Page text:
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In This Issue
From the Dean
Upcoming Chapter Events
Improvisation Symposium with Justin Bischof
Quote of the Month
Editor's Message
Joke of the Month
Won't You Be My Neighbor?
  David Enlow, Dean, NYC Chapter, American Guild of Organists
  David Enlow, Dean

From the Dean

Dear Colleagues,

Here we stand at the edge of another December, a month of many concerts, services, extra music, extra worry, and I hope for us all, some meaningful rest after the work is done. This year, as in years past, many of us will make use of the musical arrangements of Sir David Willcocks, whose death in September prompted many to realize that Christmas, for much of English-speaking Christendom, relies heavily upon his work. Many have commented that our performances and offerings of his carol settings will be poignant this year, knowing as we do that he rests on another shore, and in a greater light.

Every once in a while, I hear a choral album from a group that has decided to forgo the Willcocks in favor of another descant for Adeste Fideles, Forest Green, Mendelssohn, or any of the other Christmas favorites. It’s rather like being driven a roundabout way home by a taxi driver who doesn’t know the City; I wish he had just gone the usual way, and however many interesting sights there are on the new route, I can’t help but think the familiar turns and stops would have been best. But then again, I am an old stick-in-the-mud! In any case, we will be celebrating the genius of the only possible contender for the imaginary title of “Mr. Christmas Music” for many Christmases to come. I hope those of us who use his works to bring joy and hope to congregations this season shall cast a thought aside to his memory, in gratitude.

Your New York City Chapter, by time-honored custom, does not hold any events in December. We are at work on the 2015-2016 directory and election procedures in the background, but the results of those efforts lie in the future. For the moment, it is left to me only to wish you a Merry Christmas, whether you are a Starbucks customer or not, a Happy Chanukah if you are minded to celebrate it, and best wishes for any other observances you may hold. In my own tradition, we await the coming of the Christ child through a quiet, holy, and thoughtful Advent, till the angels’ song rings out in glory and pleads for peace on earth. God help us, let it be so.

Yours truly,

David Enlow

Upcoming Chapter Events

Monday, January 18, 2015: Improvisation Symposium with Justin Bischof at Holy Trinity RC Church. 4:45 PM masterclass; 6:45 PM concert.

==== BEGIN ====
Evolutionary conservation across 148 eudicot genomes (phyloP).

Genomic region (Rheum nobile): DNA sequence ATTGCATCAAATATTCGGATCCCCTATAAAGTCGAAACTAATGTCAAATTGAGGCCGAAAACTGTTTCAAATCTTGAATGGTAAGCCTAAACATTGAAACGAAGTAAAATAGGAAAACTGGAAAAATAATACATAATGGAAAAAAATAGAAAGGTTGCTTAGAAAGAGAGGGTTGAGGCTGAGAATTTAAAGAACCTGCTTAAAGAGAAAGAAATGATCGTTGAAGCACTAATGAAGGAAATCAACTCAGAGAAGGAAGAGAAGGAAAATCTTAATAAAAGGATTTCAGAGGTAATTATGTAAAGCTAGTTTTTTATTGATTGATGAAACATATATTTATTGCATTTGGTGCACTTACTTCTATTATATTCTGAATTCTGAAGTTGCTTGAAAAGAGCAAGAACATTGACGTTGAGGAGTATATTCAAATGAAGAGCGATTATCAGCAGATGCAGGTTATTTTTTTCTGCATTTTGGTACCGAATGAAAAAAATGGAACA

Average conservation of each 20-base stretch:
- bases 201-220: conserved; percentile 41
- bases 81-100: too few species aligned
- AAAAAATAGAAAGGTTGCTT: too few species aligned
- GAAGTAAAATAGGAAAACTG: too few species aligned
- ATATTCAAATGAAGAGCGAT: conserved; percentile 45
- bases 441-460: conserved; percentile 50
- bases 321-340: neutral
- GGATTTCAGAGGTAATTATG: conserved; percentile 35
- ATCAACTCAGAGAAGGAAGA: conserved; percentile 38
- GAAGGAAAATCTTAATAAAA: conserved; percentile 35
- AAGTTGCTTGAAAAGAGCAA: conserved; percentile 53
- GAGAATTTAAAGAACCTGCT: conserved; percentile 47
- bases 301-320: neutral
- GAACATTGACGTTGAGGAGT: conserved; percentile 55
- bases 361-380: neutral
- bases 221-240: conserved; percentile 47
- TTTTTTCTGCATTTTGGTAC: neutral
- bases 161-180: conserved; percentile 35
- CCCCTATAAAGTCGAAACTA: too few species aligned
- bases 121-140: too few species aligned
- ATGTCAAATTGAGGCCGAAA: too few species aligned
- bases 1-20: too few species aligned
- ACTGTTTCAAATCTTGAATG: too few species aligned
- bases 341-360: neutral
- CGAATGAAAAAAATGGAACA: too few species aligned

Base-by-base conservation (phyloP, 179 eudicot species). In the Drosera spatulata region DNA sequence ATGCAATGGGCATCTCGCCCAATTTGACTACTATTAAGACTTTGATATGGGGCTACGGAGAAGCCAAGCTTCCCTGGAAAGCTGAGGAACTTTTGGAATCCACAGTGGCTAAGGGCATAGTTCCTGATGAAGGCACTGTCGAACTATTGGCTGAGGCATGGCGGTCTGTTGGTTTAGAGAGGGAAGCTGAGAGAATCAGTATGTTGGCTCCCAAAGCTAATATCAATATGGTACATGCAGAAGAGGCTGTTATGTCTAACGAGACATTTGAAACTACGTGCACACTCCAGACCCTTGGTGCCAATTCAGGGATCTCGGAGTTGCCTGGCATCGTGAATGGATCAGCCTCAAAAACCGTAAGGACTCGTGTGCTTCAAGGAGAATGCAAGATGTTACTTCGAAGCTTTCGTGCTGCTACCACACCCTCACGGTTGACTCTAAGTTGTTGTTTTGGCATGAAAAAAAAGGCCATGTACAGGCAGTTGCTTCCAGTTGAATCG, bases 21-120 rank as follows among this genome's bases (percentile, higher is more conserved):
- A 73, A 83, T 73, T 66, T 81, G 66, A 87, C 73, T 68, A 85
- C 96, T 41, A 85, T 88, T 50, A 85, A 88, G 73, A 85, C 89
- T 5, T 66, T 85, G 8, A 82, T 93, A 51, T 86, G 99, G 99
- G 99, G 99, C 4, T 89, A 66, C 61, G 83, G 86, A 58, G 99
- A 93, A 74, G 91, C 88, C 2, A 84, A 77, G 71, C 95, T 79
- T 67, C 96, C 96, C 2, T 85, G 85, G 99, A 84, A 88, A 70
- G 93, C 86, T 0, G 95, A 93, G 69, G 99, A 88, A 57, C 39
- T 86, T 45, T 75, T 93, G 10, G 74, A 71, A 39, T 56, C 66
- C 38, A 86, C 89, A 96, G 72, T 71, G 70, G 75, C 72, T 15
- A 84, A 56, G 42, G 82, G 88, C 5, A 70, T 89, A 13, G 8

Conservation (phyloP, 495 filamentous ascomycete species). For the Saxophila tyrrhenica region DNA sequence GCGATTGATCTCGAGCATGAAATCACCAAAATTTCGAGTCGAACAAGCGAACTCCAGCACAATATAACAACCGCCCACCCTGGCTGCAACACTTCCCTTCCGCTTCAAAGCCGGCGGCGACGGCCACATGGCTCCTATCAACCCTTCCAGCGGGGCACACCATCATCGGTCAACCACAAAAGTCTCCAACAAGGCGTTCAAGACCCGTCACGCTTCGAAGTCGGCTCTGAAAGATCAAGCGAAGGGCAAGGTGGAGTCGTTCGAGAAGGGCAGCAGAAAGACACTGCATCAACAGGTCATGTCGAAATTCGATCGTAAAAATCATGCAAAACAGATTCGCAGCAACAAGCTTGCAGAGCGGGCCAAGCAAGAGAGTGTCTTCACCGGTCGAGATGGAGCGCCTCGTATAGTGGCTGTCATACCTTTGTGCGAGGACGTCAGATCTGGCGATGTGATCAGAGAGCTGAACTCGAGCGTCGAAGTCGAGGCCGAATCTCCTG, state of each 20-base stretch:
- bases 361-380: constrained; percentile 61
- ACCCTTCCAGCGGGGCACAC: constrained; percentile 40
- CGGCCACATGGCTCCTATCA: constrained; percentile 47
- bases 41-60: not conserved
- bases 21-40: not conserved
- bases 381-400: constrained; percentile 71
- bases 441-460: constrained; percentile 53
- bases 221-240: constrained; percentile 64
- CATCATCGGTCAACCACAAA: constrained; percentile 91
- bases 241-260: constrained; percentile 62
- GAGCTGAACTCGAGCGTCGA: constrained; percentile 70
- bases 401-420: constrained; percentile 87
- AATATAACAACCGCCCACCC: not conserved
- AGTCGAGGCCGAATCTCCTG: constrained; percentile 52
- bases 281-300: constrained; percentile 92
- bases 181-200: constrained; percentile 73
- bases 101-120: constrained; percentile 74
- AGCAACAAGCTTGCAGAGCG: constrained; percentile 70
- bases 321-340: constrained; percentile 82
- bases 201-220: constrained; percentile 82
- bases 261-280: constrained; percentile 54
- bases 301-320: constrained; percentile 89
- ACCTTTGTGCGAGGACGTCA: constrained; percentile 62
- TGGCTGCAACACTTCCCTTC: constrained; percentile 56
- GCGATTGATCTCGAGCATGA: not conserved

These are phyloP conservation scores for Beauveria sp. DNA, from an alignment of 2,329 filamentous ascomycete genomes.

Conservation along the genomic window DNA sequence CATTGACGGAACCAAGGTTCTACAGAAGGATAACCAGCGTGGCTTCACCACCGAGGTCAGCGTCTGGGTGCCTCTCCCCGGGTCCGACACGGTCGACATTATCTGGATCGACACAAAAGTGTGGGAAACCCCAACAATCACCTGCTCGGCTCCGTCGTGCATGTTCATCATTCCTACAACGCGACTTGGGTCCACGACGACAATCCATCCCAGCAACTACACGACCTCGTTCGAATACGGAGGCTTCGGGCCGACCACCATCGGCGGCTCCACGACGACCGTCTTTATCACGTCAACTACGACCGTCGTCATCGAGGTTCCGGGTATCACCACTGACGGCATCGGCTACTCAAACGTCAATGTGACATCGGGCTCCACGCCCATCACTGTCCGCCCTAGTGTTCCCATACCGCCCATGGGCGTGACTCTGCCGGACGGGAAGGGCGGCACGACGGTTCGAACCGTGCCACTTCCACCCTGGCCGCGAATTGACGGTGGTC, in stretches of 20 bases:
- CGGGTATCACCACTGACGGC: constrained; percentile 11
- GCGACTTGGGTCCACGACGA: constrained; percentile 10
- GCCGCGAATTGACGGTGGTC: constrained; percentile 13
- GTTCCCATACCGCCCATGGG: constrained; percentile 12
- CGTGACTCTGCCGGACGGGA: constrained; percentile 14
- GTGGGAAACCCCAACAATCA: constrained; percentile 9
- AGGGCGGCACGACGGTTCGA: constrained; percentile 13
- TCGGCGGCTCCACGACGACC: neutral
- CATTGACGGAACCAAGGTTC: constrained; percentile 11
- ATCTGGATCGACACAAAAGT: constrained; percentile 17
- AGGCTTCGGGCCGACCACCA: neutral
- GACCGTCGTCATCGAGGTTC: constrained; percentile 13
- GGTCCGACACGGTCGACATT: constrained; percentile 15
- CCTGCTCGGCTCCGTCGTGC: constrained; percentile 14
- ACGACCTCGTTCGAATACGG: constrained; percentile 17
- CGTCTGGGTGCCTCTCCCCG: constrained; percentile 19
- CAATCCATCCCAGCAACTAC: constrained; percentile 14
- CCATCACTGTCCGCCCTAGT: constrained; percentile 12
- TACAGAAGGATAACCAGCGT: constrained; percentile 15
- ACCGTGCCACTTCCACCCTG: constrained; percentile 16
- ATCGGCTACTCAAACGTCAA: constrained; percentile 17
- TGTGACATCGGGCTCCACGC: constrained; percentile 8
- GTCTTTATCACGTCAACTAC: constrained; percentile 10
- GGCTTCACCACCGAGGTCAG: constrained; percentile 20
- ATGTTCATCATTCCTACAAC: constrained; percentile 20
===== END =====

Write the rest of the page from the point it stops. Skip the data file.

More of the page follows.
Presidents’ Day 2016: An American in Paris: Nineteenth-Century French Organ Music.

Sunday, February 14, 2016 – 5 PM organ concert at the Cathedral of Saint John the Divine. Ray Nagem, organist.

Monday, February 15, 2016 – Conference at Saint Ignatius Loyola. Lectures by Sebastian Glück and Gundula Kreuzer. Masterclass by Matthew Lewis. Performances by Renée Louprette and Jeremy Filsell.

Saturday, March 12, 2016: 3 PM Pedals, Pipes & Pizza at the Church of Saint James, Madison Avenue. 5 PM performance by NYC AGO 2015 Competition winner Colin MacKnight. Loraine Enlow, chair of PP&P committee.

Late May 2016: Season Finale Chapter Dinner. Venue TBA. David Hurd, guest speaker.

Improvisation Symposium with Justin Bischof


Our fifth event of the 2015-16 season takes the form of our annual Improvisation Symposium on Monday, January 18, 2015.

Dr. Justin Bischof will give a masterclass at 4:45 PM, and a solo improvisation concert at 6:45 PM concert. Our venue is the gloriously resonant Holy Trinity Roman Catholic Church (Andrew Yeargin, host), and its equally magnificent III/38 Orgues Létourneau, Op. 53 (1997) instrument. To read more about the organ and the church, please click here.

As part of our ongoing commitment to further education to our Chapter membership, Dr. Bischof will give a masterclass as part of the symposium. If you would like to be considered as a participant for the masterclass, please email me by clicking here.

Holy Trinity Church is located at 213 West 82nd Street. Click here for directions and a map.

David Lloyd ben Yaacov Klepper   Arthur Lawrence

Quote of the Month

Jimi Hendrix

"Music doesn't lie. If there is something to be changed in this world, then it can only happen through music."

—Jimi Hendrix (1942-1970)

David Enlow FAGO   Harold Rosenbaum, conductor

Editor's Message